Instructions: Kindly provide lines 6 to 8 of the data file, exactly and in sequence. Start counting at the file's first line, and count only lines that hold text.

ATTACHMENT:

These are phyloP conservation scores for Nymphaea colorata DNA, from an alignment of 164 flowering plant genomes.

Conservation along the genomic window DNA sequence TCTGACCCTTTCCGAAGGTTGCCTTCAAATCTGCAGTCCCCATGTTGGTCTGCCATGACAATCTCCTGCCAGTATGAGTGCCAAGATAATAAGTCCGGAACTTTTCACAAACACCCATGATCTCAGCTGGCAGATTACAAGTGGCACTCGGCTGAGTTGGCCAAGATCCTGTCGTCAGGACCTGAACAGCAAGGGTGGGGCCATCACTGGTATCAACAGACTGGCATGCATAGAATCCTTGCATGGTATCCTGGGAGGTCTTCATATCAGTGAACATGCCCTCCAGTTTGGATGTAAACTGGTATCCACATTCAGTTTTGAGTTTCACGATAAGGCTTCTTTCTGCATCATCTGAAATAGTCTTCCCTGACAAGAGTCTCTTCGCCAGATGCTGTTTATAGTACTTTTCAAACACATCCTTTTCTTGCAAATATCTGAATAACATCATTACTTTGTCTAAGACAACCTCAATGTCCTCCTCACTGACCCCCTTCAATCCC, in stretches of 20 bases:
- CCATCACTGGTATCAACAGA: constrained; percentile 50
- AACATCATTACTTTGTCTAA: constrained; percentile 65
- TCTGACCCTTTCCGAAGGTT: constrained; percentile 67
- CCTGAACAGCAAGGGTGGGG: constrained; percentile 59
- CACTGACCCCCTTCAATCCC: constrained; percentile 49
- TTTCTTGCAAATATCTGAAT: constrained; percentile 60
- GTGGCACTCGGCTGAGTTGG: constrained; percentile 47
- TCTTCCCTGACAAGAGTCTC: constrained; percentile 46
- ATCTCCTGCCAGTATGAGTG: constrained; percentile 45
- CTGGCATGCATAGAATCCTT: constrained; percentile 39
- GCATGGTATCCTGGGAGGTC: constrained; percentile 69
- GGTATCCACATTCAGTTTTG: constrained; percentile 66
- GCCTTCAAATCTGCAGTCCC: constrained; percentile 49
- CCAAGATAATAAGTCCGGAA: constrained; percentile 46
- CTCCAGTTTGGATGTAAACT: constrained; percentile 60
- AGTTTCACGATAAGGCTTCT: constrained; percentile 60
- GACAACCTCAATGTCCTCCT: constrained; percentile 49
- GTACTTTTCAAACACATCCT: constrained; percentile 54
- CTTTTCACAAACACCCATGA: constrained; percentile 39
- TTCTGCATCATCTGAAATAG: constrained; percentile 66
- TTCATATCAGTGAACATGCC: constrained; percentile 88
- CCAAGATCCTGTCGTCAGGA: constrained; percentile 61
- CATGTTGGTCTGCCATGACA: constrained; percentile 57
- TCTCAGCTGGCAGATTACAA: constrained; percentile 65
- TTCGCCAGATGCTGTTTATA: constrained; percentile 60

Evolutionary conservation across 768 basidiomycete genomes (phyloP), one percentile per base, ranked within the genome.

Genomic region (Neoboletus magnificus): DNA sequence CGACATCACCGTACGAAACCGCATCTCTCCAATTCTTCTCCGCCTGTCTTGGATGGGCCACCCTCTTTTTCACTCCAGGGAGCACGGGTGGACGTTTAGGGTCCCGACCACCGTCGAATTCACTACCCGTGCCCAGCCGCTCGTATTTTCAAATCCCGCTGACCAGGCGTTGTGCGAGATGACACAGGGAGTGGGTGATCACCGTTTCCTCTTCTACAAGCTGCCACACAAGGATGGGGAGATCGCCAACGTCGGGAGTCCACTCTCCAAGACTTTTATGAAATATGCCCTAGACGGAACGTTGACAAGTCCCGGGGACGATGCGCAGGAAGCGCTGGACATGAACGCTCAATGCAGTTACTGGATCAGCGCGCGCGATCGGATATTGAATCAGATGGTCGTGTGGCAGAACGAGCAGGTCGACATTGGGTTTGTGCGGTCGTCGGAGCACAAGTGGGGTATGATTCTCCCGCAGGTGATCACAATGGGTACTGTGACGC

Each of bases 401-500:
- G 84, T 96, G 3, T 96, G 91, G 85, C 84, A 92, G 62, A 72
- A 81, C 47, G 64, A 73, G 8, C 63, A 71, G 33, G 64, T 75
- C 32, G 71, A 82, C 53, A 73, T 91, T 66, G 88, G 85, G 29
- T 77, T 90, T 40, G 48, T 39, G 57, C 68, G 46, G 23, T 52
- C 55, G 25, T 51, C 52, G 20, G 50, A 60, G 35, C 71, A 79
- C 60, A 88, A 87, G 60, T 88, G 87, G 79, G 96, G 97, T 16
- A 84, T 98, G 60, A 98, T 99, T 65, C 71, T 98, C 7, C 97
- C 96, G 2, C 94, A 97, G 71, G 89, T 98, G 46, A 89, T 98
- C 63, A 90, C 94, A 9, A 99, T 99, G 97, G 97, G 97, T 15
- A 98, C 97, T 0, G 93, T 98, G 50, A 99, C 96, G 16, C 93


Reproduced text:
- CCTGAACAGCAAGGGTGGGG: constrained; percentile 59
- CACTGACCCCCTTCAATCCC: constrained; percentile 49
- TTTCTTGCAAATATCTGAAT: constrained; percentile 60